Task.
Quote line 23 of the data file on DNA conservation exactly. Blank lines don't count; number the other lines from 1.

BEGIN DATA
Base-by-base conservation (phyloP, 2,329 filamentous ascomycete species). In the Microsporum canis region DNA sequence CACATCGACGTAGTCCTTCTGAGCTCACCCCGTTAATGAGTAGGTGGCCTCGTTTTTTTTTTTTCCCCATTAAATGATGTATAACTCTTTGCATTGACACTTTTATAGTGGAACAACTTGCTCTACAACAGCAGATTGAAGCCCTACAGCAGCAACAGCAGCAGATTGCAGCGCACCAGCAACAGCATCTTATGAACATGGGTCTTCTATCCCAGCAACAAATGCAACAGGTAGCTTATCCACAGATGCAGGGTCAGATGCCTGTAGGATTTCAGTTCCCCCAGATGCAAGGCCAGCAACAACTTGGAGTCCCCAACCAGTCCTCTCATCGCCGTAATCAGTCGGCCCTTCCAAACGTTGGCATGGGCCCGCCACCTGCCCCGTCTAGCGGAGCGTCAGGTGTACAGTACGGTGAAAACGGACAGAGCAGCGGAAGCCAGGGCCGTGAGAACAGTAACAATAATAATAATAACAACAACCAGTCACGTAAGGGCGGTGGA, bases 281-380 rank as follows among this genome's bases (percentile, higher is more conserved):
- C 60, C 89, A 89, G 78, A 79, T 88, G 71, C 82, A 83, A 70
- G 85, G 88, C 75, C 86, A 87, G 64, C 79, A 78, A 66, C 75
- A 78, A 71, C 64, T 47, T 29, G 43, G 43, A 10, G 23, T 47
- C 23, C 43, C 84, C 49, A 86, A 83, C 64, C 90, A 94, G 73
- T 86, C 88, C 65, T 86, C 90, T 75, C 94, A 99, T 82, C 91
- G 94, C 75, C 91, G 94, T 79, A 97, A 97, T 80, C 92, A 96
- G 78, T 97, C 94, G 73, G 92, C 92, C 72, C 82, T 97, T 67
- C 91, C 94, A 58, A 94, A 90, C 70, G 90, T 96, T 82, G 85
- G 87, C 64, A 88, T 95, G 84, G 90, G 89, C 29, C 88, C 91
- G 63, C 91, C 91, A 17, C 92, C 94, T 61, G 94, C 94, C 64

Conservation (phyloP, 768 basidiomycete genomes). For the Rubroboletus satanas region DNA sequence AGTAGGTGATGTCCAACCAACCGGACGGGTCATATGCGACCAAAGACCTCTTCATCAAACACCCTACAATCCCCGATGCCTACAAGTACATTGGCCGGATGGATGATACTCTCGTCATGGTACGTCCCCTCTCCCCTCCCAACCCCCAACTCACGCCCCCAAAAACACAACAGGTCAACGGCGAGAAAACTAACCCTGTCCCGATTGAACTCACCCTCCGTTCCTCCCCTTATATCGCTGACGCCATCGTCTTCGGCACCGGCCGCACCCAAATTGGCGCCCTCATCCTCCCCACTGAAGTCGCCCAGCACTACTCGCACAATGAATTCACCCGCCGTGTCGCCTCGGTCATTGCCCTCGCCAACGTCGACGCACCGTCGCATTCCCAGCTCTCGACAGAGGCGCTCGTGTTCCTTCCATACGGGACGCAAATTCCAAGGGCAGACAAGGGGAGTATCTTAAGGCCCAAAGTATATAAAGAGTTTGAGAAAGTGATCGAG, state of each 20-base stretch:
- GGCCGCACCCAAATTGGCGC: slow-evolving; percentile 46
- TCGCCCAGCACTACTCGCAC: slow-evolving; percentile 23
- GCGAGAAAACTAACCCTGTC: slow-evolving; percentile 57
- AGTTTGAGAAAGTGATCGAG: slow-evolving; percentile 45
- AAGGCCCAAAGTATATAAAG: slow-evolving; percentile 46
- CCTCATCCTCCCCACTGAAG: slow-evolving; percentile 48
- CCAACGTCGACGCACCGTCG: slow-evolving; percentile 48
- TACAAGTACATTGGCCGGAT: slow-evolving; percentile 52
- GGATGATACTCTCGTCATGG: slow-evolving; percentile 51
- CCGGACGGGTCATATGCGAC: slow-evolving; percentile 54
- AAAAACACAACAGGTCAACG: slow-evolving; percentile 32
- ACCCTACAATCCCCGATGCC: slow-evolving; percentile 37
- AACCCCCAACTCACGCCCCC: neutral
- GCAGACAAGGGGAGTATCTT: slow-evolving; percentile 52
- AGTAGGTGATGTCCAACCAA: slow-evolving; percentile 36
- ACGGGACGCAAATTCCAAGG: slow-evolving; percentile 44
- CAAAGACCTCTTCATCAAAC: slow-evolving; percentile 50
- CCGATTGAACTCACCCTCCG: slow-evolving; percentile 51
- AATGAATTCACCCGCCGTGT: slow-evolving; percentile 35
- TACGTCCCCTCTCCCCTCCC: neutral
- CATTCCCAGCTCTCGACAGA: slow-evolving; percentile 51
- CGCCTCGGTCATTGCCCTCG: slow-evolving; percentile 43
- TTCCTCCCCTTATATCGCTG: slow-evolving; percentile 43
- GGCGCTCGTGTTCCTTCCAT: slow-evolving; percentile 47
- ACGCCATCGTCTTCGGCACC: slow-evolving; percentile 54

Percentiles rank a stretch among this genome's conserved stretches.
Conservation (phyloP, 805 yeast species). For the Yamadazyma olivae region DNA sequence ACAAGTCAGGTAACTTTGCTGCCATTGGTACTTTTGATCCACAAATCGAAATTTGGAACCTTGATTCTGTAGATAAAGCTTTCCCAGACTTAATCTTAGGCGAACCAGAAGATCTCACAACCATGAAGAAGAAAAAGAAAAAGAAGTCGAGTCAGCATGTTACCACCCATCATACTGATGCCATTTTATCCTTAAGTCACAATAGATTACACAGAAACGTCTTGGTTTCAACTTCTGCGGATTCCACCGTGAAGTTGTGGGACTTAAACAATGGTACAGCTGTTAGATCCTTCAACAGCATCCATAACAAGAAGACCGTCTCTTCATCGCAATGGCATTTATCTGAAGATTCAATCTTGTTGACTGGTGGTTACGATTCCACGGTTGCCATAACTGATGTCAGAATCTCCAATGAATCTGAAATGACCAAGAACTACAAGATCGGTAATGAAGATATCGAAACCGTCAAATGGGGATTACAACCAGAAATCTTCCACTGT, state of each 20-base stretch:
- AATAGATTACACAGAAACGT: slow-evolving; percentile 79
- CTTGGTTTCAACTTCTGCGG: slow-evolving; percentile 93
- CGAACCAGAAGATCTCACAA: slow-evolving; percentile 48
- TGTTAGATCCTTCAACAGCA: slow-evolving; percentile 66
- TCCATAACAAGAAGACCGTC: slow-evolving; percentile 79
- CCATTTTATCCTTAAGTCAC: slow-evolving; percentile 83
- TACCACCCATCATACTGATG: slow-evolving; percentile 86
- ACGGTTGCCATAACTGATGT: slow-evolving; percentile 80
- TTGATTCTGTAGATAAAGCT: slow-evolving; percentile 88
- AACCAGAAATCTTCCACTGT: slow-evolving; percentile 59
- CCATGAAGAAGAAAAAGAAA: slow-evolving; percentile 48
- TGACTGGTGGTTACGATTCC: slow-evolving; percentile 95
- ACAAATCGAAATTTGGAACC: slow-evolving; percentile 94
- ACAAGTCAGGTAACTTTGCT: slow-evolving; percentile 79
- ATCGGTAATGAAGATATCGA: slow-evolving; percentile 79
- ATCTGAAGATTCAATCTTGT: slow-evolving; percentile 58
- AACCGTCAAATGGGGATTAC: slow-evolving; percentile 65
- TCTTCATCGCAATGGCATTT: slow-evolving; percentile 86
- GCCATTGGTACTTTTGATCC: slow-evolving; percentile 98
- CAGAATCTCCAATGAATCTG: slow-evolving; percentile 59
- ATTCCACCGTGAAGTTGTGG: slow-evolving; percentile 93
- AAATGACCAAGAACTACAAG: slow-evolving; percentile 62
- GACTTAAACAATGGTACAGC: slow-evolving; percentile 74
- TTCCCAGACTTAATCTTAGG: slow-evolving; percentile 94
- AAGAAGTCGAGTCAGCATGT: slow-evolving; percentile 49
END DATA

- AAAAACACAACAGGTCAACG: slow-evolving; percentile 32